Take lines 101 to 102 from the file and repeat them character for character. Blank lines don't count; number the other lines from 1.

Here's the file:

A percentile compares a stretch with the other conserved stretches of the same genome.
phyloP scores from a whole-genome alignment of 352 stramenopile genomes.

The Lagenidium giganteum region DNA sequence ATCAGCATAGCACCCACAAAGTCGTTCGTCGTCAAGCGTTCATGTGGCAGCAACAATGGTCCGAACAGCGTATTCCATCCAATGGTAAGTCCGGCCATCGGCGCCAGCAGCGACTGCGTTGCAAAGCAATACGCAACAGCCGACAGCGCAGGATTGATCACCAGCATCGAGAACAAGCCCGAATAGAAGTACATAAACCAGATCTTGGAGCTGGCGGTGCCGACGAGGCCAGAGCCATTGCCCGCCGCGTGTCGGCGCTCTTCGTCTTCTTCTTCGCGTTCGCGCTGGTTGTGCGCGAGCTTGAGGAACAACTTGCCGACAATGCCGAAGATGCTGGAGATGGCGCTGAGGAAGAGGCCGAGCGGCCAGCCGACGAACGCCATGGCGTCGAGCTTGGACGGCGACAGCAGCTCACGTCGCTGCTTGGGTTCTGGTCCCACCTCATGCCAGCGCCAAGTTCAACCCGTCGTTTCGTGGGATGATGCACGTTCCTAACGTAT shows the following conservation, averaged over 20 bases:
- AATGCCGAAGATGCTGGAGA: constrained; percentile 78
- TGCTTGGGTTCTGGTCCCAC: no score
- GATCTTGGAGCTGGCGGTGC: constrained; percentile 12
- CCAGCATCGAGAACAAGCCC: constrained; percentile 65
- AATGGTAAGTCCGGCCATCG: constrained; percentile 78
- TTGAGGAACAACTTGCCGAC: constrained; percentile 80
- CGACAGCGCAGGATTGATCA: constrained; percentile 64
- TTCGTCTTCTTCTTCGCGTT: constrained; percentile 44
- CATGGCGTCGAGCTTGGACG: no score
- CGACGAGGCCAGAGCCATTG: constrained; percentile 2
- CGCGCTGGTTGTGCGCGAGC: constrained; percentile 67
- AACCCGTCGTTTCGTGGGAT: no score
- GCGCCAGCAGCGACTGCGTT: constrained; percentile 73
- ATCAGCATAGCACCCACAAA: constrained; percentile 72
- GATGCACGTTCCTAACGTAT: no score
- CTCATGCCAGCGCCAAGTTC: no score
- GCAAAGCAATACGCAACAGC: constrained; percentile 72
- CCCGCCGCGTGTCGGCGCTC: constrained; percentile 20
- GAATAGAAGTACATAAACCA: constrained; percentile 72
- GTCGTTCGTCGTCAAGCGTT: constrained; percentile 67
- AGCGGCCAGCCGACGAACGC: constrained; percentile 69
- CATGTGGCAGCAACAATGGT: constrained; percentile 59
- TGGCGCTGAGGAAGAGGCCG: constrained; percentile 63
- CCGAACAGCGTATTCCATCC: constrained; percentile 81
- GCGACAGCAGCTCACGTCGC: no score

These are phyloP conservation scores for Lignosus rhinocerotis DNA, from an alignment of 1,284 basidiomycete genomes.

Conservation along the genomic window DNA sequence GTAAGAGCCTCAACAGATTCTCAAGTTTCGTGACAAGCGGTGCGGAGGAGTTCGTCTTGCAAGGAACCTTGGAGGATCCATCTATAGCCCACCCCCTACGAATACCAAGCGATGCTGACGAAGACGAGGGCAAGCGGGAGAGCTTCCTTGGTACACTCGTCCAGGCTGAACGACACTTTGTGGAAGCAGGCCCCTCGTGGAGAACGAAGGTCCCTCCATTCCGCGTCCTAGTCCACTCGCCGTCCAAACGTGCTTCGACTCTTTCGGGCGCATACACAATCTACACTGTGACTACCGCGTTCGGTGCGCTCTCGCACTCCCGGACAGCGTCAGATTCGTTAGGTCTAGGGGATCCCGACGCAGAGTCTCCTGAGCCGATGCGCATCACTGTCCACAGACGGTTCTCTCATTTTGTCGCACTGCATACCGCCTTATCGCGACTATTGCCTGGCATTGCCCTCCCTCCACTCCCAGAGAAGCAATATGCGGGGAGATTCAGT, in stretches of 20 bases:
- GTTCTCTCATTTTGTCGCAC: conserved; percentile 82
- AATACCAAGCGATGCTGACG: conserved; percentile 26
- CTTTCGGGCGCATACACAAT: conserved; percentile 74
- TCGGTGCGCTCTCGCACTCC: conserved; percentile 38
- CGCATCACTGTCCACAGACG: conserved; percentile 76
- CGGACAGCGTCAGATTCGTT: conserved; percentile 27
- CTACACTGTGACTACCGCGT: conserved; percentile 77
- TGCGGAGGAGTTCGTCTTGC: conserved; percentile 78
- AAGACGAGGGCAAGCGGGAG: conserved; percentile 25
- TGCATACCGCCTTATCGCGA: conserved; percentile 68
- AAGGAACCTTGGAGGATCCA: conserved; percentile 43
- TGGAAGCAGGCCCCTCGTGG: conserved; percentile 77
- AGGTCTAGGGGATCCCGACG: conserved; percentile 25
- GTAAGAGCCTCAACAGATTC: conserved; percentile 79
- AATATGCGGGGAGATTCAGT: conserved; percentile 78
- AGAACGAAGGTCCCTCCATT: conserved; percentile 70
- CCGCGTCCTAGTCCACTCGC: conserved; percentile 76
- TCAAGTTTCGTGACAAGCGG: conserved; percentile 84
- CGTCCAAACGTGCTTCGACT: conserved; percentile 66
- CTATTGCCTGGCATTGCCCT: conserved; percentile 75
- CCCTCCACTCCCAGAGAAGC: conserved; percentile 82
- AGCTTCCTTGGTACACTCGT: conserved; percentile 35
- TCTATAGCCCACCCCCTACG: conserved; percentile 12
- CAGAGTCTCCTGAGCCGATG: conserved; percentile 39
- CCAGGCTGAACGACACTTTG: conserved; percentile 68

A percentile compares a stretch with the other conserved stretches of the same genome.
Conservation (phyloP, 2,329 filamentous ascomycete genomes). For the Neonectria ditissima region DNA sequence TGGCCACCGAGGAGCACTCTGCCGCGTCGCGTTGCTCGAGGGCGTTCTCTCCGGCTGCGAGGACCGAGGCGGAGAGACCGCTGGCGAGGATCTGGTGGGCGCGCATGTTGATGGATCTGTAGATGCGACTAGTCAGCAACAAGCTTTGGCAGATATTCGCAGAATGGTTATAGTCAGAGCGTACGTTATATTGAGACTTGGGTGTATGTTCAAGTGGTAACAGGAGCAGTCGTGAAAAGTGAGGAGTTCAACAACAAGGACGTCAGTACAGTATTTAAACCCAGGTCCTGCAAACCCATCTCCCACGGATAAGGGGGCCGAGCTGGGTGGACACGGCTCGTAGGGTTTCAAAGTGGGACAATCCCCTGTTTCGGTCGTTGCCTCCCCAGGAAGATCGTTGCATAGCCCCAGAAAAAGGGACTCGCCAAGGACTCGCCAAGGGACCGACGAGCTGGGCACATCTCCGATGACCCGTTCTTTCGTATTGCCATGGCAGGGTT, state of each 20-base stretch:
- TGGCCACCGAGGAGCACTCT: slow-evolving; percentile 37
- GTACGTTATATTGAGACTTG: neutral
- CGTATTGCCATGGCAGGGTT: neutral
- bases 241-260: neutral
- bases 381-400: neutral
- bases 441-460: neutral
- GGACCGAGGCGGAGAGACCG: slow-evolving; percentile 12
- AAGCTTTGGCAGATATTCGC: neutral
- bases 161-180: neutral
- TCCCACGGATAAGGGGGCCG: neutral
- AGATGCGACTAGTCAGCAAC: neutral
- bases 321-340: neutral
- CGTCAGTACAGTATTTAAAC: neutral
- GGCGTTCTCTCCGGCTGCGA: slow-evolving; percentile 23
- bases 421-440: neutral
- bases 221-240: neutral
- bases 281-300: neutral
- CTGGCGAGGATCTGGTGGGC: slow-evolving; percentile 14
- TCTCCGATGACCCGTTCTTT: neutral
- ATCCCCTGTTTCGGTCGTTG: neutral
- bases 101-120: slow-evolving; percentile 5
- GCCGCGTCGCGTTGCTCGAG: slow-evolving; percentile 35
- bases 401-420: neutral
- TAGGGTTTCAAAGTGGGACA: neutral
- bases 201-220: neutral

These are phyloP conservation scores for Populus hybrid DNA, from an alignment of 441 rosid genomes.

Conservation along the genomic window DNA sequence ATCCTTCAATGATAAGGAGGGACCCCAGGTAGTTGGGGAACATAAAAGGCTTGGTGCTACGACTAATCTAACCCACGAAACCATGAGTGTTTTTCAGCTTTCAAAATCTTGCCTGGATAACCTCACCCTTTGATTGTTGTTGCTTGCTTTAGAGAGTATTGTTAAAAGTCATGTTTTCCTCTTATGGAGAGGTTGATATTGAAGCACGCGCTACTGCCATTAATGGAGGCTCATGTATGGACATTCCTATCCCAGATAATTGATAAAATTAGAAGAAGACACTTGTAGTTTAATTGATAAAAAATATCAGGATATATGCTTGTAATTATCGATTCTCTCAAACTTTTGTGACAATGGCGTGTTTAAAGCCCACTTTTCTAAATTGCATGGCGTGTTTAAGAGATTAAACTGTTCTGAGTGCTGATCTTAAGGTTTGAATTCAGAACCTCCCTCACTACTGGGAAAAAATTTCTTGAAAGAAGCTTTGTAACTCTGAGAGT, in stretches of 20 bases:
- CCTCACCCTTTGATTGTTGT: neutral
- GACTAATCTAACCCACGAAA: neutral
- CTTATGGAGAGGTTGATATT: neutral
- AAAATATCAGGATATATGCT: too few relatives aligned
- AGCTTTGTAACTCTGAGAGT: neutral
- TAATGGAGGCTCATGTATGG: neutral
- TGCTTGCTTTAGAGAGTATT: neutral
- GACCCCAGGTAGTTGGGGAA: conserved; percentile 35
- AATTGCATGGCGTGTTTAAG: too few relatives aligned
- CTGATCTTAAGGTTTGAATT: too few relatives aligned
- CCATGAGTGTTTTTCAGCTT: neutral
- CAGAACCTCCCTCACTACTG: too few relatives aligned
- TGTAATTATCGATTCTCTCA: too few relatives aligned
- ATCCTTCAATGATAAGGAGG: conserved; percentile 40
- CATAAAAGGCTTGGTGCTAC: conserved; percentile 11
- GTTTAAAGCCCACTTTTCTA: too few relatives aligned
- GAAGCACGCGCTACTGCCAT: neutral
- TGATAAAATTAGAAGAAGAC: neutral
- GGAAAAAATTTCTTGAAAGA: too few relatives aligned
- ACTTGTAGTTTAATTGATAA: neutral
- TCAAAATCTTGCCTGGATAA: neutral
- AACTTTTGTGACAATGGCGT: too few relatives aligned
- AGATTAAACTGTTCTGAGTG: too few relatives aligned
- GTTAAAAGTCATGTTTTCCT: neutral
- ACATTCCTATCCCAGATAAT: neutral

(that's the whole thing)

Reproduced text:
- GAAGCACGCGCTACTGCCAT: neutral
- TGATAAAATTAGAAGAAGAC: neutral